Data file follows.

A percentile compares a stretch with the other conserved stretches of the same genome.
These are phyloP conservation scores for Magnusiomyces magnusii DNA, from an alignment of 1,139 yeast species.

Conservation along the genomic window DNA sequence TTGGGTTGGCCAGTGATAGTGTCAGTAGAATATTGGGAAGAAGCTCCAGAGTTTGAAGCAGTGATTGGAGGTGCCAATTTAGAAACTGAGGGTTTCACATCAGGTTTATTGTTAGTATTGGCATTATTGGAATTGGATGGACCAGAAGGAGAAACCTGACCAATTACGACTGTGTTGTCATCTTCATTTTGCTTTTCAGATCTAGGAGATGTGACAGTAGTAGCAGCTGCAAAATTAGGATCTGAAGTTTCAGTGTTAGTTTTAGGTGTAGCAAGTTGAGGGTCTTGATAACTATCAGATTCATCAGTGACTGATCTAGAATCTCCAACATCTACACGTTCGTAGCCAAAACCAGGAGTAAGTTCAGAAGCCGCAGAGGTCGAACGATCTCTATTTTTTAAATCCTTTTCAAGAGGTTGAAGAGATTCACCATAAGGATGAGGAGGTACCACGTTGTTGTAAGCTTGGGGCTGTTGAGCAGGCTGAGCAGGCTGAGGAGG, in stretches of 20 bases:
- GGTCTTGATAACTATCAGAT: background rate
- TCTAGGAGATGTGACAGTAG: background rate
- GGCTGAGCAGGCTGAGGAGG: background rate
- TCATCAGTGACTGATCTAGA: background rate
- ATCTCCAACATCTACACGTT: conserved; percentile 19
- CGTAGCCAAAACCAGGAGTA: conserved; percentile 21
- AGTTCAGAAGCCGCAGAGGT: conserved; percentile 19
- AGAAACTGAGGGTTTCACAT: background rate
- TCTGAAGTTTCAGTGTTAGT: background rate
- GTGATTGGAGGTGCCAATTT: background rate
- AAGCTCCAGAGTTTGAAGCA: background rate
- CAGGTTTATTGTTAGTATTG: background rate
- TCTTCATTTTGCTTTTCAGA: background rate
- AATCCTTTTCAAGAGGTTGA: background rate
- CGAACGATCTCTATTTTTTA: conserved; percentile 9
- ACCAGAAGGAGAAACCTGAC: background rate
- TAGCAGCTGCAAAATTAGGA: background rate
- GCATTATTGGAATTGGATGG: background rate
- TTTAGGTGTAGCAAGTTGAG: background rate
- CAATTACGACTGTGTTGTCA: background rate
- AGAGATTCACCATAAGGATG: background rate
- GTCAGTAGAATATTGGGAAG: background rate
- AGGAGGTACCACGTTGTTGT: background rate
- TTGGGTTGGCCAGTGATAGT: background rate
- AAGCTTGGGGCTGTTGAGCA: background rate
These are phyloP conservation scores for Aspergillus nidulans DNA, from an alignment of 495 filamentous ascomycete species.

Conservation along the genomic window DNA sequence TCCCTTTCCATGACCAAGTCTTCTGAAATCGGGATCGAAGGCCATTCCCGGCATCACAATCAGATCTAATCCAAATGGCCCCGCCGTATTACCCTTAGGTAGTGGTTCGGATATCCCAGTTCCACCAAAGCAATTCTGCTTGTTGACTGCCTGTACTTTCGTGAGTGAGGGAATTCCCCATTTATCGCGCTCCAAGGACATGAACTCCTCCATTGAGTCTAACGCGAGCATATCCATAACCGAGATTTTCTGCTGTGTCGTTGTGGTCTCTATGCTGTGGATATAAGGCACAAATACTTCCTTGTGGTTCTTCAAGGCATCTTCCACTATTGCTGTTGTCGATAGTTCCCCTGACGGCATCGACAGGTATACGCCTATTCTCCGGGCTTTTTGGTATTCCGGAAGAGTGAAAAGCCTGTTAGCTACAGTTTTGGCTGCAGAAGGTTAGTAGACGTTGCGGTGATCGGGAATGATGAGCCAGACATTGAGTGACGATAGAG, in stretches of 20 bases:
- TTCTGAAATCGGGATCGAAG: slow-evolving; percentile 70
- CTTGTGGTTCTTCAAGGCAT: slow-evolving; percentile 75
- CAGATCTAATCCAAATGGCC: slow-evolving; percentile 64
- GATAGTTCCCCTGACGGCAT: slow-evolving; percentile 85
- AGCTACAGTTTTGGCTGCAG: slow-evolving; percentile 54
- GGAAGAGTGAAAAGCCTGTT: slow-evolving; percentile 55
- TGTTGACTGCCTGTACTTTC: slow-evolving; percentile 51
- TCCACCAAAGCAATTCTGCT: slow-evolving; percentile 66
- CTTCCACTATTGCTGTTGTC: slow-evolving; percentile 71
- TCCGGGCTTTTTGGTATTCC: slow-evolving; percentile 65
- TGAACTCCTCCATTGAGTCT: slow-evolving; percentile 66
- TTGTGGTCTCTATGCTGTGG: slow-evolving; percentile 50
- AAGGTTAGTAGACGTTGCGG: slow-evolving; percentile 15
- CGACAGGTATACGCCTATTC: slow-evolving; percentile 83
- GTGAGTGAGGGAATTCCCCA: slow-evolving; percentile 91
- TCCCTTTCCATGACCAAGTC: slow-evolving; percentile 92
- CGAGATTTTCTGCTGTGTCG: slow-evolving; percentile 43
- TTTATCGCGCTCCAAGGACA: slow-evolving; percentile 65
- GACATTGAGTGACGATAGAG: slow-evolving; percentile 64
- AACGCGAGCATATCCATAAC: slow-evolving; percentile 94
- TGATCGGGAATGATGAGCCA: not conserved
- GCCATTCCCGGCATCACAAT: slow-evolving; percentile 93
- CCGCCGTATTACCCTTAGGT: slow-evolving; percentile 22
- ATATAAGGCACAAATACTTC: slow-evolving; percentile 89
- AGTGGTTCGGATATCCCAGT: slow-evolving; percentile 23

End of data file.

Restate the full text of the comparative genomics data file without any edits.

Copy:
A percentile compares a stretch with the other conserved stretches of the same genome.
These are phyloP conservation scores for Magnusiomyces magnusii DNA, from an alignment of 1,139 yeast species.

Conservation along the genomic window DNA sequence TTGGGTTGGCCAGTGATAGTGTCAGTAGAATATTGGGAAGAAGCTCCAGAGTTTGAAGCAGTGATTGGAGGTGCCAATTTAGAAACTGAGGGTTTCACATCAGGTTTATTGTTAGTATTGGCATTATTGGAATTGGATGGACCAGAAGGAGAAACCTGACCAATTACGACTGTGTTGTCATCTTCATTTTGCTTTTCAGATCTAGGAGATGTGACAGTAGTAGCAGCTGCAAAATTAGGATCTGAAGTTTCAGTGTTAGTTTTAGGTGTAGCAAGTTGAGGGTCTTGATAACTATCAGATTCATCAGTGACTGATCTAGAATCTCCAACATCTACACGTTCGTAGCCAAAACCAGGAGTAAGTTCAGAAGCCGCAGAGGTCGAACGATCTCTATTTTTTAAATCCTTTTCAAGAGGTTGAAGAGATTCACCATAAGGATGAGGAGGTACCACGTTGTTGTAAGCTTGGGGCTGTTGAGCAGGCTGAGCAGGCTGAGGAGG, in stretches of 20 bases:
- GGTCTTGATAACTATCAGAT: background rate
- TCTAGGAGATGTGACAGTAG: background rate
- GGCTGAGCAGGCTGAGGAGG: background rate
- TCATCAGTGACTGATCTAGA: background rate
- ATCTCCAACATCTACACGTT: conserved; percentile 19
- CGTAGCCAAAACCAGGAGTA: conserved; percentile 21
- AGTTCAGAAGCCGCAGAGGT: conserved; percentile 19
- AGAAACTGAGGGTTTCACAT: background rate
- TCTGAAGTTTCAGTGTTAGT: background rate
- GTGATTGGAGGTGCCAATTT: background rate
- AAGCTCCAGAGTTTGAAGCA: background rate
- CAGGTTTATTGTTAGTATTG: background rate
- TCTTCATTTTGCTTTTCAGA: background rate
- AATCCTTTTCAAGAGGTTGA: background rate
- CGAACGATCTCTATTTTTTA: conserved; percentile 9
- ACCAGAAGGAGAAACCTGAC: background rate
- TAGCAGCTGCAAAATTAGGA: background rate
- GCATTATTGGAATTGGATGG: background rate
- TTTAGGTGTAGCAAGTTGAG: background rate
- CAATTACGACTGTGTTGTCA: background rate
- AGAGATTCACCATAAGGATG: background rate
- GTCAGTAGAATATTGGGAAG: background rate
- AGGAGGTACCACGTTGTTGT: background rate
- TTGGGTTGGCCAGTGATAGT: background rate
- AAGCTTGGGGCTGTTGAGCA: background rate
These are phyloP conservation scores for Aspergillus nidulans DNA, from an alignment of 495 filamentous ascomycete species.

Conservation along the genomic window DNA sequence TCCCTTTCCATGACCAAGTCTTCTGAAATCGGGATCGAAGGCCATTCCCGGCATCACAATCAGATCTAATCCAAATGGCCCCGCCGTATTACCCTTAGGTAGTGGTTCGGATATCCCAGTTCCACCAAAGCAATTCTGCTTGTTGACTGCCTGTACTTTCGTGAGTGAGGGAATTCCCCATTTATCGCGCTCCAAGGACATGAACTCCTCCATTGAGTCTAACGCGAGCATATCCATAACCGAGATTTTCTGCTGTGTCGTTGTGGTCTCTATGCTGTGGATATAAGGCACAAATACTTCCTTGTGGTTCTTCAAGGCATCTTCCACTATTGCTGTTGTCGATAGTTCCCCTGACGGCATCGACAGGTATACGCCTATTCTCCGGGCTTTTTGGTATTCCGGAAGAGTGAAAAGCCTGTTAGCTACAGTTTTGGCTGCAGAAGGTTAGTAGACGTTGCGGTGATCGGGAATGATGAGCCAGACATTGAGTGACGATAGAG, in stretches of 20 bases:
- TTCTGAAATCGGGATCGAAG: slow-evolving; percentile 70
- CTTGTGGTTCTTCAAGGCAT: slow-evolving; percentile 75
- CAGATCTAATCCAAATGGCC: slow-evolving; percentile 64
- GATAGTTCCCCTGACGGCAT: slow-evolving; percentile 85
- AGCTACAGTTTTGGCTGCAG: slow-evolving; percentile 54
- GGAAGAGTGAAAAGCCTGTT: slow-evolving; percentile 55
- TGTTGACTGCCTGTACTTTC: slow-evolving; percentile 51
- TCCACCAAAGCAATTCTGCT: slow-evolving; percentile 66
- CTTCCACTATTGCTGTTGTC: slow-evolving; percentile 71
- TCCGGGCTTTTTGGTATTCC: slow-evolving; percentile 65
- TGAACTCCTCCATTGAGTCT: slow-evolving; percentile 66
- TTGTGGTCTCTATGCTGTGG: slow-evolving; percentile 50
- AAGGTTAGTAGACGTTGCGG: slow-evolving; percentile 15
- CGACAGGTATACGCCTATTC: slow-evolving; percentile 83
- GTGAGTGAGGGAATTCCCCA: slow-evolving; percentile 91
- TCCCTTTCCATGACCAAGTC: slow-evolving; percentile 92
- CGAGATTTTCTGCTGTGTCG: slow-evolving; percentile 43
- TTTATCGCGCTCCAAGGACA: slow-evolving; percentile 65
- GACATTGAGTGACGATAGAG: slow-evolving; percentile 64
- AACGCGAGCATATCCATAAC: slow-evolving; percentile 94
- TGATCGGGAATGATGAGCCA: not conserved
- GCCATTCCCGGCATCACAAT: slow-evolving; percentile 93
- CCGCCGTATTACCCTTAGGT: slow-evolving; percentile 22
- ATATAAGGCACAAATACTTC: slow-evolving; percentile 89
- AGTGGTTCGGATATCCCAGT: slow-evolving; percentile 23